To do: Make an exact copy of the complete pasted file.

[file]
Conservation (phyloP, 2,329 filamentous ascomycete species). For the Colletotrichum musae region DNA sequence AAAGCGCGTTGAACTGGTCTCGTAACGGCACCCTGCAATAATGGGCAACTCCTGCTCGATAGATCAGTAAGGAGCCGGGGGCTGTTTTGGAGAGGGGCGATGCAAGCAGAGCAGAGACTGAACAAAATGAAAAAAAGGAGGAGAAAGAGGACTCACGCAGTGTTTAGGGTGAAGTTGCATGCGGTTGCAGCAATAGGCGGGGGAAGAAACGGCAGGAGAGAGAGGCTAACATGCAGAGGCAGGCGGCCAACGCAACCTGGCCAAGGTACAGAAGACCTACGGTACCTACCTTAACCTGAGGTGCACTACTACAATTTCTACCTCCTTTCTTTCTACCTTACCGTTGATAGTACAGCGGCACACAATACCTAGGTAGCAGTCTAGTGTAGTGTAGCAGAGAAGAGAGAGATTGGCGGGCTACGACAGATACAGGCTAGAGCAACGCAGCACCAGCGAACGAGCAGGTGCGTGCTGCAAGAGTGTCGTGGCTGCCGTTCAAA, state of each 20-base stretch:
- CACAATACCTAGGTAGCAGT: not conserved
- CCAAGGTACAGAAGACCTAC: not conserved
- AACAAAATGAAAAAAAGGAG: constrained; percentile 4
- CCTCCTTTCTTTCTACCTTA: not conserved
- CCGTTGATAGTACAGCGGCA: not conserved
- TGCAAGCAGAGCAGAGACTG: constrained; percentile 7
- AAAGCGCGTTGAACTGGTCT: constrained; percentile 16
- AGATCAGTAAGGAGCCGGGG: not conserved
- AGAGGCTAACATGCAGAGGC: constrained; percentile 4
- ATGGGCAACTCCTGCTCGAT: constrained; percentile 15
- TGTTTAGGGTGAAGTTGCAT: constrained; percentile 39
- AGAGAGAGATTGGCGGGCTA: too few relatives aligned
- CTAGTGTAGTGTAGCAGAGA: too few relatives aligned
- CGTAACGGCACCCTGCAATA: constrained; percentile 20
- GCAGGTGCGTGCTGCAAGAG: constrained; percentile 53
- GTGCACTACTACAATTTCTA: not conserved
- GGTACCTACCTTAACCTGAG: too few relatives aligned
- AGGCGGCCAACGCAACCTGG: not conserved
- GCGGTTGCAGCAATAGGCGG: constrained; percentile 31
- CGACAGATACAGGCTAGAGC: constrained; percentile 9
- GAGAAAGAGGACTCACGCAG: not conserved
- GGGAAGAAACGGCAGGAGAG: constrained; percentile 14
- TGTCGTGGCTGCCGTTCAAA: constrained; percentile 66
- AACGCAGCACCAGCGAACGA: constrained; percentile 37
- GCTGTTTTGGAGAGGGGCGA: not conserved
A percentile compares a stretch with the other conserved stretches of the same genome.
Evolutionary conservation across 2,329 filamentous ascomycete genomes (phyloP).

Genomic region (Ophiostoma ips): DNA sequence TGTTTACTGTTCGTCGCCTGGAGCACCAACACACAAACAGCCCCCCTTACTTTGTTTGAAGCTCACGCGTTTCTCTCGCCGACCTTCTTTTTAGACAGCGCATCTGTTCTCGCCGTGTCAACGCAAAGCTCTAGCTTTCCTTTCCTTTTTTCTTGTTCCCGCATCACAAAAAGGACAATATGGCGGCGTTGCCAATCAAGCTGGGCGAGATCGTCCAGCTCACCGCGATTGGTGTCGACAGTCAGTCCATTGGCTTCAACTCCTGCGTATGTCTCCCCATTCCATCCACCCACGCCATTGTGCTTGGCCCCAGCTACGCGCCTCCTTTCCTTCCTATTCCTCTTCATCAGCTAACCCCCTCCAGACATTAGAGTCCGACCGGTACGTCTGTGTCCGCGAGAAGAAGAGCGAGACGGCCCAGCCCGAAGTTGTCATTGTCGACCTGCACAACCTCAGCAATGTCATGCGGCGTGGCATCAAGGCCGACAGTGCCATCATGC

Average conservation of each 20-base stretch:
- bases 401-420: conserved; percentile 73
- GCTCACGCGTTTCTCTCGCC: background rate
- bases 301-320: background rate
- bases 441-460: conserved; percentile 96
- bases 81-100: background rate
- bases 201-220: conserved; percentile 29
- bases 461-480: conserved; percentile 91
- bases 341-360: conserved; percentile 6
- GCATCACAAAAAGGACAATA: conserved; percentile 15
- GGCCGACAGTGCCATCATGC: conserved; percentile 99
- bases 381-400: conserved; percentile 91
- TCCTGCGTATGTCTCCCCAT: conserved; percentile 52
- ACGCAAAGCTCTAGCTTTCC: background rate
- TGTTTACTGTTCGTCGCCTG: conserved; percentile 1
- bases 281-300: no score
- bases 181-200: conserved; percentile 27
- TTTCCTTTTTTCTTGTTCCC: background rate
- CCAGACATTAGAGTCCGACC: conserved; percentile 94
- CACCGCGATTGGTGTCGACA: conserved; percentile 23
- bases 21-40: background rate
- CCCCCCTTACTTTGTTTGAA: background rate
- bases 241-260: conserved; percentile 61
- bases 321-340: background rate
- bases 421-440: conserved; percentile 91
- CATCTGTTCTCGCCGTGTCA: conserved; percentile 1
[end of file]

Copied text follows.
Conservation (phyloP, 2,329 filamentous ascomycete species). For the Colletotrichum musae region DNA sequence AAAGCGCGTTGAACTGGTCTCGTAACGGCACCCTGCAATAATGGGCAACTCCTGCTCGATAGATCAGTAAGGAGCCGGGGGCTGTTTTGGAGAGGGGCGATGCAAGCAGAGCAGAGACTGAACAAAATGAAAAAAAGGAGGAGAAAGAGGACTCACGCAGTGTTTAGGGTGAAGTTGCATGCGGTTGCAGCAATAGGCGGGGGAAGAAACGGCAGGAGAGAGAGGCTAACATGCAGAGGCAGGCGGCCAACGCAACCTGGCCAAGGTACAGAAGACCTACGGTACCTACCTTAACCTGAGGTGCACTACTACAATTTCTACCTCCTTTCTTTCTACCTTACCGTTGATAGTACAGCGGCACACAATACCTAGGTAGCAGTCTAGTGTAGTGTAGCAGAGAAGAGAGAGATTGGCGGGCTACGACAGATACAGGCTAGAGCAACGCAGCACCAGCGAACGAGCAGGTGCGTGCTGCAAGAGTGTCGTGGCTGCCGTTCAAA, state of each 20-base stretch:
- CACAATACCTAGGTAGCAGT: not conserved
- CCAAGGTACAGAAGACCTAC: not conserved
- AACAAAATGAAAAAAAGGAG: constrained; percentile 4
- CCTCCTTTCTTTCTACCTTA: not conserved
- CCGTTGATAGTACAGCGGCA: not conserved
- TGCAAGCAGAGCAGAGACTG: constrained; percentile 7
- AAAGCGCGTTGAACTGGTCT: constrained; percentile 16
- AGATCAGTAAGGAGCCGGGG: not conserved
- AGAGGCTAACATGCAGAGGC: constrained; percentile 4
- ATGGGCAACTCCTGCTCGAT: constrained; percentile 15
- TGTTTAGGGTGAAGTTGCAT: constrained; percentile 39
- AGAGAGAGATTGGCGGGCTA: too few relatives aligned
- CTAGTGTAGTGTAGCAGAGA: too few relatives aligned
- CGTAACGGCACCCTGCAATA: constrained; percentile 20
- GCAGGTGCGTGCTGCAAGAG: constrained; percentile 53
- GTGCACTACTACAATTTCTA: not conserved
- GGTACCTACCTTAACCTGAG: too few relatives aligned
- AGGCGGCCAACGCAACCTGG: not conserved
- GCGGTTGCAGCAATAGGCGG: constrained; percentile 31
- CGACAGATACAGGCTAGAGC: constrained; percentile 9
- GAGAAAGAGGACTCACGCAG: not conserved
- GGGAAGAAACGGCAGGAGAG: constrained; percentile 14
- TGTCGTGGCTGCCGTTCAAA: constrained; percentile 66
- AACGCAGCACCAGCGAACGA: constrained; percentile 37
- GCTGTTTTGGAGAGGGGCGA: not conserved
A percentile compares a stretch with the other conserved stretches of the same genome.
Evolutionary conservation across 2,329 filamentous ascomycete genomes (phyloP).

Genomic region (Ophiostoma ips): DNA sequence TGTTTACTGTTCGTCGCCTGGAGCACCAACACACAAACAGCCCCCCTTACTTTGTTTGAAGCTCACGCGTTTCTCTCGCCGACCTTCTTTTTAGACAGCGCATCTGTTCTCGCCGTGTCAACGCAAAGCTCTAGCTTTCCTTTCCTTTTTTCTTGTTCCCGCATCACAAAAAGGACAATATGGCGGCGTTGCCAATCAAGCTGGGCGAGATCGTCCAGCTCACCGCGATTGGTGTCGACAGTCAGTCCATTGGCTTCAACTCCTGCGTATGTCTCCCCATTCCATCCACCCACGCCATTGTGCTTGGCCCCAGCTACGCGCCTCCTTTCCTTCCTATTCCTCTTCATCAGCTAACCCCCTCCAGACATTAGAGTCCGACCGGTACGTCTGTGTCCGCGAGAAGAAGAGCGAGACGGCCCAGCCCGAAGTTGTCATTGTCGACCTGCACAACCTCAGCAATGTCATGCGGCGTGGCATCAAGGCCGACAGTGCCATCATGC

Average conservation of each 20-base stretch:
- bases 401-420: conserved; percentile 73
- GCTCACGCGTTTCTCTCGCC: background rate
- bases 301-320: background rate
- bases 441-460: conserved; percentile 96
- bases 81-100: background rate
- bases 201-220: conserved; percentile 29
- bases 461-480: conserved; percentile 91
- bases 341-360: conserved; percentile 6
- GCATCACAAAAAGGACAATA: conserved; percentile 15
- GGCCGACAGTGCCATCATGC: conserved; percentile 99
- bases 381-400: conserved; percentile 91
- TCCTGCGTATGTCTCCCCAT: conserved; percentile 52
- ACGCAAAGCTCTAGCTTTCC: background rate
- TGTTTACTGTTCGTCGCCTG: conserved; percentile 1
- bases 281-300: no score
- bases 181-200: conserved; percentile 27
- TTTCCTTTTTTCTTGTTCCC: background rate
- CCAGACATTAGAGTCCGACC: conserved; percentile 94
- CACCGCGATTGGTGTCGACA: conserved; percentile 23
- bases 21-40: background rate
- CCCCCCTTACTTTGTTTGAA: background rate
- bases 241-260: conserved; percentile 61
- bases 321-340: background rate
- bases 421-440: conserved; percentile 91
- CATCTGTTCTCGCCGTGTCA: conserved; percentile 1